R (South West Yorkshire Mental Health NHS Trust) v Bradford Crown Court
|England & Wales
|Mr Justice Newman
|27 March 2003
| EWHC 640 (Admin)
|27 March 2003
|Case No: CO/3320/2002
|Queen's Bench Division (Administrative Court)
 EWHC 640 (Admin)
IN THE HIGH COURT OF JUSTICE
Royal Courts of Justice
Strand, London, WC2A 2LL
The Honourable Mr Justice Newman
Case No: CO/3320/2002
Miss Kristina Stern (instructed by Hempsons Solicitors) for the Claimant
Mr Kris Gledhill (Instructed by Switalskis Solicitors) for the Interested Party
Mr Martin Chamberlain (instructed by Treasury Solicitors) for the Defendant
Mr. David Perry & Mr. Nigel Giffin for the Secretary of State for the Home Department – Interested Parties
1. This application for judicial review raises a number of points, including an important point in connection with the validity and effect of an order made by a superior court of record, where the order made is beyond the jurisdiction conferred by the statute pursuant to which the court purports to act.
2. On 27 and 28 February 2001 Mr A, the first Interested Party, appeared at the Bradford Crown Court before Mr Justice Goldring charged with the murder of his sister-in-law. Consultant psychiatrists on behalf of the defence and the prosecution agreed that Mr A was suffering from a paranoid psychosis characterised by persecutory disillusions and hallucinations, and that such illness was a mental disorder within the meaning of the Mental Health Act 1983 (“The 1983 Act”). The defence did not contest the prosecution's evidence as to whether or not Mr A committed the act of killing his sister-in-law on 7 September 2000. Further, the defence invited the court to make an admission order pursuant to The Criminal Procedure (Insanity) Act 1964 (“the 1964 Act”) as substituted by The Criminal Procedure (Insanity and Unfitness to Plead) Act 1991 (“the 1991 Act”). The defence also invited the court to order that Mr A be subject to restrictions under section 5(3) of the 1964 Act (as amended). At the time of the hearing Mr A was already an in-patient in the Yorkshire Centre for Forensic Psychiatry.
3. The jury retired at 2.50 pm on 28 February 2001 and on their retirement Mr Lawler, QC for Mr A, suggested to the judge that whilst the jury were deliberating time could be spent discussing the form of order which it was likely would be made. Mr Lawler had already provided the judge with a note on this topic. He drew the judge's attention to section 5 of the 1964 Act (as amended by the 1991 Act). In particular he drew the judge's attention to section 5(2). It provides -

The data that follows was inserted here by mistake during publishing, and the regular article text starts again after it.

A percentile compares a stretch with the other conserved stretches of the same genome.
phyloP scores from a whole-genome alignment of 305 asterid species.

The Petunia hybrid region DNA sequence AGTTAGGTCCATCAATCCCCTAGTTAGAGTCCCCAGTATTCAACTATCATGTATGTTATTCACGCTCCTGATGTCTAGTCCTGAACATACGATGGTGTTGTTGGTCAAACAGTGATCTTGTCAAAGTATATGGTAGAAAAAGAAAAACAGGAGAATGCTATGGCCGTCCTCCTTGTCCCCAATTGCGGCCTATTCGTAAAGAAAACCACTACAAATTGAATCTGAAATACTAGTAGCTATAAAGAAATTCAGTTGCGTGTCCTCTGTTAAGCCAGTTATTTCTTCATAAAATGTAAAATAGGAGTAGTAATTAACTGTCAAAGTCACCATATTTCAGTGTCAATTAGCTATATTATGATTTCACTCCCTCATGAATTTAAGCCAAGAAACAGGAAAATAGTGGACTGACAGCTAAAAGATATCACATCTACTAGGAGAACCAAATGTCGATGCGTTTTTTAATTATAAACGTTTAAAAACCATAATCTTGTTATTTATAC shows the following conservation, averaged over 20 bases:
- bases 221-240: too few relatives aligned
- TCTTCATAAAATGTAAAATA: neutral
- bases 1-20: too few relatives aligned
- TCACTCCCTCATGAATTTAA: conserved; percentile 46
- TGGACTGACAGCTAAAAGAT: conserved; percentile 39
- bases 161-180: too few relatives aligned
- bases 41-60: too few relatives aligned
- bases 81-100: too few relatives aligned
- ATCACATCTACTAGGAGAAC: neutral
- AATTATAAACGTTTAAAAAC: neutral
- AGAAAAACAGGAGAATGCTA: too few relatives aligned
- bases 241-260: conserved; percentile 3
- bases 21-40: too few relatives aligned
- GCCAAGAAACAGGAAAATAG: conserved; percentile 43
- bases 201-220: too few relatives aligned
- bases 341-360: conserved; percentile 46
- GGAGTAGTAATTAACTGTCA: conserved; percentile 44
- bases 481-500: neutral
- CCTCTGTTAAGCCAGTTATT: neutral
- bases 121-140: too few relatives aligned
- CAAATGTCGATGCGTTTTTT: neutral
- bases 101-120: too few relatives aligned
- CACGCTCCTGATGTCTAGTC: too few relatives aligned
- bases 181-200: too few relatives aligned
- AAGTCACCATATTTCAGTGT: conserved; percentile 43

“(2) Subject to subsection (3) below, the Court shall either –
(a) make an order that the accused be admitted, in accordance with the provisions of Schedule 1 to The Criminal Procedure (Insanity and Unfitness to Plead) Act 1991, to such hospital as may be specified by the Secretary of State; or
(b) where they have the power to do so by virtue of section 5 of that Act, make in respect of the accused one of the following orders as they think most suitable in all the circumstances of the case, …..”
Schedule 1 to the 1991 Act to which Mr Justice Goldring's attention was drawn, provides as follows:
“ ORDERS FOR ADMISSION TO HOSPITAL
1.——- (1) An admission order, that is to say, an order for admission to hospital made—
(a) by a Crown Court under section 5 of the 1964 Act; or
(b) by the Court of Appeal under section 6, 14 or 14A of the 1968 Act,
shall be sufficient authority for any person acting under the authority of the Secretary of State to take the person to whom the order relates and convey him at any time within the relevant period to the hospital specified by the Secretary of State.
(2) The court by which any such order is made may give such directions as it thinks fit for the conveyance of a person to whom the order relates to a place of safety and his detention there pending his admission to the hospital within the relevant period.
(3) Where a person is admitted within the relevant period to the hospital specified by the Secretary of State, the admission order shall be sufficient authority for the managers to detain him in accordance with the provisions of the 1983 Act referred to in paragraphs 2 and 3 below, as those provisions apply by virtue of those paragraphs.
(4) The relevant period for the purposes of this paragraph is—
(a) in relation to an admission order made otherwise than under section 14A of the 1968 Act, the period of two months;
(b) in relation to an admission order excepted by paragraph (a) above, the period of seven days,
beginning (in either case) with the date of which the order in question was made.”
The Judge's attention was drawn to paragraph 2 on the Schedule which provides:
“2.—(1) A person who is admitted to a hospital in pursuance of an admission order made otherwise than under section 14A of the 1968 Act shall be treated for the purposes of the 1983 Act—
(a) as if he had been so admitted in pursuance of a hospital order within the meaning of that Act made on the date of the admission order; and
(b) if the court so directs, as if an order restricting his discharge had been made under section 41 of that Act, either without limitation of time or during such period as may be specified in the direction.